Selection of categories

Twenty categories of human rights are included to reflect those rights that have been particularly impacted by the COVID-19 pandemic, as well as to include a diverse range of rights. While these rights are indivisible and interdependent, they are grouped under four overarching sections for ease of reference and comparison—civil and political rights (freedom of association and assembly, freedom of expression, technology and digital rights); equality (children, indigenous peoples, LGBTIQ+, migration, asylum, and trafficking, persons with disabilities, racial and ethnic minorities, reproductive rights, violence against women); governance (economic and fiscal policy responses, environmental justice, rule of law, voting and elections); and socio-economic rights (education, employment, health, housing, water and sanitation). When measures reflect advances in more than one category of human rights they are included in those multiple categories. Given that the gendered impacts of the pandemic are intersectional, official measures that address those impacts are integrated throughout the tracker in multiple categories, including children, economic and fiscal policy responses, employment, LGBTIQ+, reproductive rights, technology and digital rights, and violence against women.

Development of criteria for assessing rights

Official responses to COVID-19 can be a mix of positive measures in some areas of policy-making and measures that violate rights in others. To assess whether an individual measure has one or more elements that could be positive, this tracker draws on the nine core international human rights treaties, as well as specific and tailored guidance from human rights bodies on how to protect and fulfil rights during the COVID-19 pandemic.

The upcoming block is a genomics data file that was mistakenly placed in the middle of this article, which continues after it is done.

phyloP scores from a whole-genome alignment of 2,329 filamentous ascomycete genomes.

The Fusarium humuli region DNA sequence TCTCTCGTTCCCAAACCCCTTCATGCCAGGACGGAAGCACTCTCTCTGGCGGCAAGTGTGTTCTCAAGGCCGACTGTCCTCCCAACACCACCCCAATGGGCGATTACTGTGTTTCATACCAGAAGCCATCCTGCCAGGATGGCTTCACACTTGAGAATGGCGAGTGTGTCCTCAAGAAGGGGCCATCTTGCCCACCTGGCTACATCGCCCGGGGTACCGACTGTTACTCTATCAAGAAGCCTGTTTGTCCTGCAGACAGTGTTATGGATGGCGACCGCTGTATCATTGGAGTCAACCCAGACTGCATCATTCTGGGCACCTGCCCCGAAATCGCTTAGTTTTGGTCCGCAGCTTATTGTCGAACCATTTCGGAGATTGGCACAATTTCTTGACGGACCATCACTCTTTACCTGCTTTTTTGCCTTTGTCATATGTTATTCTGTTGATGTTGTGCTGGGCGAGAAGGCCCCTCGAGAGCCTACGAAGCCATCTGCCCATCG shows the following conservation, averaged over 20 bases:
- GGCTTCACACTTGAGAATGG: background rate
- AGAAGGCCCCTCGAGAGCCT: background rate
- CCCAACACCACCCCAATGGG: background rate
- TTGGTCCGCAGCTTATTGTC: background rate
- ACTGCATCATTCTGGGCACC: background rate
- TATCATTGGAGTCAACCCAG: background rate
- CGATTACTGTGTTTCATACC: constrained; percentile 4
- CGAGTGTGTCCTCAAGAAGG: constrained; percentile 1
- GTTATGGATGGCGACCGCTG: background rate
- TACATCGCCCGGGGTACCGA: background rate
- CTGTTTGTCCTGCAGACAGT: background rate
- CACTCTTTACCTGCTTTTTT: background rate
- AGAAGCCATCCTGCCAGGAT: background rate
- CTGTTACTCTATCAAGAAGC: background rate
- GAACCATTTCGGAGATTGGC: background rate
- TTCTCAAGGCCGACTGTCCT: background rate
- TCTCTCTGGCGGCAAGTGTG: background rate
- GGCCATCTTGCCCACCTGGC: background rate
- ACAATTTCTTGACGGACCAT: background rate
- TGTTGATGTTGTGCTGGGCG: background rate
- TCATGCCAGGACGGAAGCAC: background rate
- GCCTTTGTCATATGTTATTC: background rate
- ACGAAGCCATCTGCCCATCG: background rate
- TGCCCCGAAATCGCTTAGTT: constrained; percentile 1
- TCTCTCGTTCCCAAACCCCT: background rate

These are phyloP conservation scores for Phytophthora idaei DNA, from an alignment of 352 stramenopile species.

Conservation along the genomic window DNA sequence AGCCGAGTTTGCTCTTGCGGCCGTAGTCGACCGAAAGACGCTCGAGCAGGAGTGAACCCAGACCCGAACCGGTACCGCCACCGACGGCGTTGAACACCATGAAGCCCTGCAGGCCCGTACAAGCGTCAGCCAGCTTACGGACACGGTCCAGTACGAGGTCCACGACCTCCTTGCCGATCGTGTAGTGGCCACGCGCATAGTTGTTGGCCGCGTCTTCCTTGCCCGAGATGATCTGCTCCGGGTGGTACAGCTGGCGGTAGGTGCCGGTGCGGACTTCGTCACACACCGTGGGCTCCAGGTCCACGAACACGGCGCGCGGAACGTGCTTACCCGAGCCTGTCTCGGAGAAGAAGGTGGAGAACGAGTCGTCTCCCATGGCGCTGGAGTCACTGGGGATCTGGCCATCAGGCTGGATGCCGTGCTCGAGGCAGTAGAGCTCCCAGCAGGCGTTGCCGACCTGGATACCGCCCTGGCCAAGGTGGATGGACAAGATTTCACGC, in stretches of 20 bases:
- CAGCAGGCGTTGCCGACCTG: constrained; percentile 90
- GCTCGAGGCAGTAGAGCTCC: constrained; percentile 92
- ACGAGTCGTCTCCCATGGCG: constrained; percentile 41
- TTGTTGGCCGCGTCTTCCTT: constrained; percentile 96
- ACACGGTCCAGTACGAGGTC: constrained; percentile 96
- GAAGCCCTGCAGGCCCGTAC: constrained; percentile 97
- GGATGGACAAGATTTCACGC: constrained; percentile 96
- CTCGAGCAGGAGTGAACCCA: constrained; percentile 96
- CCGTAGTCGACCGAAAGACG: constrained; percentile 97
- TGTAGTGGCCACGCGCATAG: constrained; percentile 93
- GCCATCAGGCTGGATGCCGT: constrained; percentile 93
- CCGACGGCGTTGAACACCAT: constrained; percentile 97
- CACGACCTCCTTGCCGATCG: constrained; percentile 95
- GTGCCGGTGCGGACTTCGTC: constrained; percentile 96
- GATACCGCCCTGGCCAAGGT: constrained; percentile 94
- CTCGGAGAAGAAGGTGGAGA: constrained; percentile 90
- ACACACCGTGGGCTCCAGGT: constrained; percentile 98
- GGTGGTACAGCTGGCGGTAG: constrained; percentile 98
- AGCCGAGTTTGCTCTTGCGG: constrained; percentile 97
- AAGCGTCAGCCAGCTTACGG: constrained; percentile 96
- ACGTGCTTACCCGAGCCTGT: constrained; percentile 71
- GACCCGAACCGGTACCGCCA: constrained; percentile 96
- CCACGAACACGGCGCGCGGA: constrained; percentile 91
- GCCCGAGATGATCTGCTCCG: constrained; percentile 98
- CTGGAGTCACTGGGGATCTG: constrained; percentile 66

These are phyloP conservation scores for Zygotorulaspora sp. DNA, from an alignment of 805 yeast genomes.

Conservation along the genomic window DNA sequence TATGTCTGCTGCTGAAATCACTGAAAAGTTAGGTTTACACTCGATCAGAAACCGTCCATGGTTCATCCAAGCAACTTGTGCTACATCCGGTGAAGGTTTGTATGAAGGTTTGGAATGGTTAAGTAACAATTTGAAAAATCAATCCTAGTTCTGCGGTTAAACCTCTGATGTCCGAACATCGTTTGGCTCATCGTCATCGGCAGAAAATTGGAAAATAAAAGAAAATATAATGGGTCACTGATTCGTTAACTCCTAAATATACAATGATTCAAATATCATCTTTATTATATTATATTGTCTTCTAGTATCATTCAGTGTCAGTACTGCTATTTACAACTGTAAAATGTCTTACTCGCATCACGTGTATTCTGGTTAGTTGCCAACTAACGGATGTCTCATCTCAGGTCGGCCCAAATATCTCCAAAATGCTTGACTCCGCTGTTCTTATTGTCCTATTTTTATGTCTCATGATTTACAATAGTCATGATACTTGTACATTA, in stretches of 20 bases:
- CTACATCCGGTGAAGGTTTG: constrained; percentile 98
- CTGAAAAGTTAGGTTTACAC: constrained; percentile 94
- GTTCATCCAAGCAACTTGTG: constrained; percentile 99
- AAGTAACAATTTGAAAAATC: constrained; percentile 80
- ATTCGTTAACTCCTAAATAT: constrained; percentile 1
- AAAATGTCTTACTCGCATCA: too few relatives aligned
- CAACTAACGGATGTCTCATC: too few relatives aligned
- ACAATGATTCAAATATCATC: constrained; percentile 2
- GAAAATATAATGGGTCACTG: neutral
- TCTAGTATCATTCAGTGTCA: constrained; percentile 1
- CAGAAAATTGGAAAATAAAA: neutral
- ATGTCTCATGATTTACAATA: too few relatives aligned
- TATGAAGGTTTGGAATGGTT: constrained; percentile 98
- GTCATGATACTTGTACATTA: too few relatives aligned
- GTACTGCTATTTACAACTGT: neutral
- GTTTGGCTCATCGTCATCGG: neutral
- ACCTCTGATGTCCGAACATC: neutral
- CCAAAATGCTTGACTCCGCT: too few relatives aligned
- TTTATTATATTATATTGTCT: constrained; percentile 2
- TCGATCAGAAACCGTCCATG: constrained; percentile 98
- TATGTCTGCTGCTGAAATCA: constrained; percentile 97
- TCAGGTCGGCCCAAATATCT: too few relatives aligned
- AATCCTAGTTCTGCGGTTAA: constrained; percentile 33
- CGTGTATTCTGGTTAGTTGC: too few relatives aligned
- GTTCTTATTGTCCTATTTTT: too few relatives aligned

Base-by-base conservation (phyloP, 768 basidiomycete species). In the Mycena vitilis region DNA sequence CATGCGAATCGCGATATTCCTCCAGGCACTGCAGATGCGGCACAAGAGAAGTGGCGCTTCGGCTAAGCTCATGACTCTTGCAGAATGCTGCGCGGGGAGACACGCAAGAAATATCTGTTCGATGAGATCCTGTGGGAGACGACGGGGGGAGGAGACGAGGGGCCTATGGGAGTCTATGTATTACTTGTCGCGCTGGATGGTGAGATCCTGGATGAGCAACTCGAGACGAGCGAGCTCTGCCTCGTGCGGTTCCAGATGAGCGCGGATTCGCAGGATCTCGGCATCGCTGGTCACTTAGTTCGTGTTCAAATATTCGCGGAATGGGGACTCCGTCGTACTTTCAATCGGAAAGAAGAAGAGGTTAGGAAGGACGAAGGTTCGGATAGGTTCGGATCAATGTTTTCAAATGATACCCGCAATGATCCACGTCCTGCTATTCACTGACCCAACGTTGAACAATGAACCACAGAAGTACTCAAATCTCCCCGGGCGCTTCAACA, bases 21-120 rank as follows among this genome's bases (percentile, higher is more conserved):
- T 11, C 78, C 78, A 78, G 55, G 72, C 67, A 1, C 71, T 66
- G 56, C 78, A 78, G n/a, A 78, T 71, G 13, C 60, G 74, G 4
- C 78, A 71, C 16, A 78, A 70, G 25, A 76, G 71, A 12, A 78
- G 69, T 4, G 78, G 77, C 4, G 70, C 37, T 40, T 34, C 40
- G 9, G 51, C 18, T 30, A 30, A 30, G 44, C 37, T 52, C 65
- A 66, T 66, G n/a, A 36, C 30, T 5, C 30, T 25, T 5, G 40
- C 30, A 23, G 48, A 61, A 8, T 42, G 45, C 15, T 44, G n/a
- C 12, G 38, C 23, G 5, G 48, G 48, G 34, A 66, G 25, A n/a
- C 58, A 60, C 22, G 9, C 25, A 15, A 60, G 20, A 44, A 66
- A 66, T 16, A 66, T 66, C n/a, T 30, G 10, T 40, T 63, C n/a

For each of the twenty categories of rights covered in this tracker, the following are identified:

  • “relevant sources” (identifying key provisions from the Universal Declaration of Human Rights (UDHR) and the nine core international human rights treatiesInternational Covenant on Civil and Political Rights (ICCPR); International Covenant on Economic, Social and Cultural Rights (ICESCR); Convention against Torture and Other Cruel, Inhuman or Degrading Treatment or Punishment (CAT); Convention on the Elimination of all Forms of Discrimination Against Women (CEDAW); International Convention for the Protection of All Persons from Enforced Disappearance (ICPPED); Convention on the Rights of the Child (CRC); Convention on the Rights of Persons with Disabilities (CRPD); International Convention on the Elimination of All Forms of Racial Discrimination (ICERD); and International Convention on the Protection of the Rights of All Migrant Workers and Members of Their Families (ICRMW);
  • the “core elements of the guarantee during the COVID-19 pandemic” (outlining international human rights norms specifically identified by human rights institutions as key to ensuring the implementation of rights’ guarantees during the pandemic); and
  • “further guidance” (reflecting a non-exhaustive list of sources from both regional and international institutions, including international NGOs).